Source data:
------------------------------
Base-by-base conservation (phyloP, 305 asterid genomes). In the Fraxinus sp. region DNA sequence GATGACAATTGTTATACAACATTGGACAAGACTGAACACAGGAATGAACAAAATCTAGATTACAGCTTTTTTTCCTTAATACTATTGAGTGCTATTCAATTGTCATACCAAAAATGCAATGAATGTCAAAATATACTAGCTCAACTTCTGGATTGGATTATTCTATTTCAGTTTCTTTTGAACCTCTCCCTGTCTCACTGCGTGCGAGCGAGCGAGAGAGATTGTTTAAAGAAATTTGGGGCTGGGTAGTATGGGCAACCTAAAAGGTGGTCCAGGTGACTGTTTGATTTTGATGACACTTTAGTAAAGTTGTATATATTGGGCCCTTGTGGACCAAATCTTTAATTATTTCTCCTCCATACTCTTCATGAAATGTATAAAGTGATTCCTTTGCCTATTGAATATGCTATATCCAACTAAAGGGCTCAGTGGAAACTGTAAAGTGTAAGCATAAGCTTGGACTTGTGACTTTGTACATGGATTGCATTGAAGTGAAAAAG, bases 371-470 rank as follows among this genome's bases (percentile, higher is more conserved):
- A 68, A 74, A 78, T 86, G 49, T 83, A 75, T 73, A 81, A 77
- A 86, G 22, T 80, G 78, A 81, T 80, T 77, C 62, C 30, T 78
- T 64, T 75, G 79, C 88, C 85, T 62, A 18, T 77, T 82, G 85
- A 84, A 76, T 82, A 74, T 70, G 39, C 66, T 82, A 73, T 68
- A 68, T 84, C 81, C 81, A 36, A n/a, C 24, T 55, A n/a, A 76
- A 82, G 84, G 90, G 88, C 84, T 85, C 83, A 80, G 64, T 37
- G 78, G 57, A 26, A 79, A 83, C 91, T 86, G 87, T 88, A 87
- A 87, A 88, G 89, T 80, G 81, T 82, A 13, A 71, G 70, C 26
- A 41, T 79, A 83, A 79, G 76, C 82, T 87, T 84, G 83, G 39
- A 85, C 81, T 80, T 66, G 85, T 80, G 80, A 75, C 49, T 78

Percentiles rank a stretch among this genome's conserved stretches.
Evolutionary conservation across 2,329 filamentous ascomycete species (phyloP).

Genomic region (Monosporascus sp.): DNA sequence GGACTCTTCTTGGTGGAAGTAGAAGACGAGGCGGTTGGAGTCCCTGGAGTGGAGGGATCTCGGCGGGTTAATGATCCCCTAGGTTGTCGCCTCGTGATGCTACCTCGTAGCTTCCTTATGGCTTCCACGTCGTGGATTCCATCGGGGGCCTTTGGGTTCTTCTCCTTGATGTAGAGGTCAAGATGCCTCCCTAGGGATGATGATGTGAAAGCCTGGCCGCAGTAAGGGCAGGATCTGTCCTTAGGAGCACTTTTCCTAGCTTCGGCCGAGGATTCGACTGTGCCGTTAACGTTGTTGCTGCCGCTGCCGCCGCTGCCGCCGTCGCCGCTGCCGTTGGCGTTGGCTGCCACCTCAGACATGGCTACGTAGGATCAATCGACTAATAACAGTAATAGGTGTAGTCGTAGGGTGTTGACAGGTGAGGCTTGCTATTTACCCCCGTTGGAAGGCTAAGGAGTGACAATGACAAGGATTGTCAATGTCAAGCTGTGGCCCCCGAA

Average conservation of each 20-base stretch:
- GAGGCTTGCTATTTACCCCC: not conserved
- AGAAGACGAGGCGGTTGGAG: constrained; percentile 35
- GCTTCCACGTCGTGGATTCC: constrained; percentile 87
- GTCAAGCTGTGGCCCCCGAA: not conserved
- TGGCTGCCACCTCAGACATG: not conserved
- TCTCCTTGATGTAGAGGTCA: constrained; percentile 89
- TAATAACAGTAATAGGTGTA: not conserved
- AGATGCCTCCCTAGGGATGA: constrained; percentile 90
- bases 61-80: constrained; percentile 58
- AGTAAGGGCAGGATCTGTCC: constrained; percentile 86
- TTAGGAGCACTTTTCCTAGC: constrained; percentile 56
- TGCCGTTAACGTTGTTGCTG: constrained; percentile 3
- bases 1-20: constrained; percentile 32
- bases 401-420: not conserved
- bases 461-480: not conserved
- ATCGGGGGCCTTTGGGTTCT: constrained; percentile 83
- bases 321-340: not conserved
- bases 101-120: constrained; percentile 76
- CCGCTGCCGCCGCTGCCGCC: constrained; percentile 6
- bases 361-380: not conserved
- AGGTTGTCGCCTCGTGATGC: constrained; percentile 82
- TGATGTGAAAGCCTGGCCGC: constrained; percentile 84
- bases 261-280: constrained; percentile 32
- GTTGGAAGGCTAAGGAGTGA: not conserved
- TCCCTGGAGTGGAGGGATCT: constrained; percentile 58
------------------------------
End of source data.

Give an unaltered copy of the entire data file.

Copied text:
Base-by-base conservation (phyloP, 305 asterid genomes). In the Fraxinus sp. region DNA sequence GATGACAATTGTTATACAACATTGGACAAGACTGAACACAGGAATGAACAAAATCTAGATTACAGCTTTTTTTCCTTAATACTATTGAGTGCTATTCAATTGTCATACCAAAAATGCAATGAATGTCAAAATATACTAGCTCAACTTCTGGATTGGATTATTCTATTTCAGTTTCTTTTGAACCTCTCCCTGTCTCACTGCGTGCGAGCGAGCGAGAGAGATTGTTTAAAGAAATTTGGGGCTGGGTAGTATGGGCAACCTAAAAGGTGGTCCAGGTGACTGTTTGATTTTGATGACACTTTAGTAAAGTTGTATATATTGGGCCCTTGTGGACCAAATCTTTAATTATTTCTCCTCCATACTCTTCATGAAATGTATAAAGTGATTCCTTTGCCTATTGAATATGCTATATCCAACTAAAGGGCTCAGTGGAAACTGTAAAGTGTAAGCATAAGCTTGGACTTGTGACTTTGTACATGGATTGCATTGAAGTGAAAAAG, bases 371-470 rank as follows among this genome's bases (percentile, higher is more conserved):
- A 68, A 74, A 78, T 86, G 49, T 83, A 75, T 73, A 81, A 77
- A 86, G 22, T 80, G 78, A 81, T 80, T 77, C 62, C 30, T 78
- T 64, T 75, G 79, C 88, C 85, T 62, A 18, T 77, T 82, G 85
- A 84, A 76, T 82, A 74, T 70, G 39, C 66, T 82, A 73, T 68
- A 68, T 84, C 81, C 81, A 36, A n/a, C 24, T 55, A n/a, A 76
- A 82, G 84, G 90, G 88, C 84, T 85, C 83, A 80, G 64, T 37
- G 78, G 57, A 26, A 79, A 83, C 91, T 86, G 87, T 88, A 87
- A 87, A 88, G 89, T 80, G 81, T 82, A 13, A 71, G 70, C 26
- A 41, T 79, A 83, A 79, G 76, C 82, T 87, T 84, G 83, G 39
- A 85, C 81, T 80, T 66, G 85, T 80, G 80, A 75, C 49, T 78

Percentiles rank a stretch among this genome's conserved stretches.
Evolutionary conservation across 2,329 filamentous ascomycete species (phyloP).

Genomic region (Monosporascus sp.): DNA sequence GGACTCTTCTTGGTGGAAGTAGAAGACGAGGCGGTTGGAGTCCCTGGAGTGGAGGGATCTCGGCGGGTTAATGATCCCCTAGGTTGTCGCCTCGTGATGCTACCTCGTAGCTTCCTTATGGCTTCCACGTCGTGGATTCCATCGGGGGCCTTTGGGTTCTTCTCCTTGATGTAGAGGTCAAGATGCCTCCCTAGGGATGATGATGTGAAAGCCTGGCCGCAGTAAGGGCAGGATCTGTCCTTAGGAGCACTTTTCCTAGCTTCGGCCGAGGATTCGACTGTGCCGTTAACGTTGTTGCTGCCGCTGCCGCCGCTGCCGCCGTCGCCGCTGCCGTTGGCGTTGGCTGCCACCTCAGACATGGCTACGTAGGATCAATCGACTAATAACAGTAATAGGTGTAGTCGTAGGGTGTTGACAGGTGAGGCTTGCTATTTACCCCCGTTGGAAGGCTAAGGAGTGACAATGACAAGGATTGTCAATGTCAAGCTGTGGCCCCCGAA

Average conservation of each 20-base stretch:
- GAGGCTTGCTATTTACCCCC: not conserved
- AGAAGACGAGGCGGTTGGAG: constrained; percentile 35
- GCTTCCACGTCGTGGATTCC: constrained; percentile 87
- GTCAAGCTGTGGCCCCCGAA: not conserved
- TGGCTGCCACCTCAGACATG: not conserved
- TCTCCTTGATGTAGAGGTCA: constrained; percentile 89
- TAATAACAGTAATAGGTGTA: not conserved
- AGATGCCTCCCTAGGGATGA: constrained; percentile 90
- bases 61-80: constrained; percentile 58
- AGTAAGGGCAGGATCTGTCC: constrained; percentile 86
- TTAGGAGCACTTTTCCTAGC: constrained; percentile 56
- TGCCGTTAACGTTGTTGCTG: constrained; percentile 3
- bases 1-20: constrained; percentile 32
- bases 401-420: not conserved
- bases 461-480: not conserved
- ATCGGGGGCCTTTGGGTTCT: constrained; percentile 83
- bases 321-340: not conserved
- bases 101-120: constrained; percentile 76
- CCGCTGCCGCCGCTGCCGCC: constrained; percentile 6
- bases 361-380: not conserved
- AGGTTGTCGCCTCGTGATGC: constrained; percentile 82
- TGATGTGAAAGCCTGGCCGC: constrained; percentile 84
- bases 261-280: constrained; percentile 32
- GTTGGAAGGCTAAGGAGTGA: not conserved
- TCCCTGGAGTGGAGGGATCT: constrained; percentile 58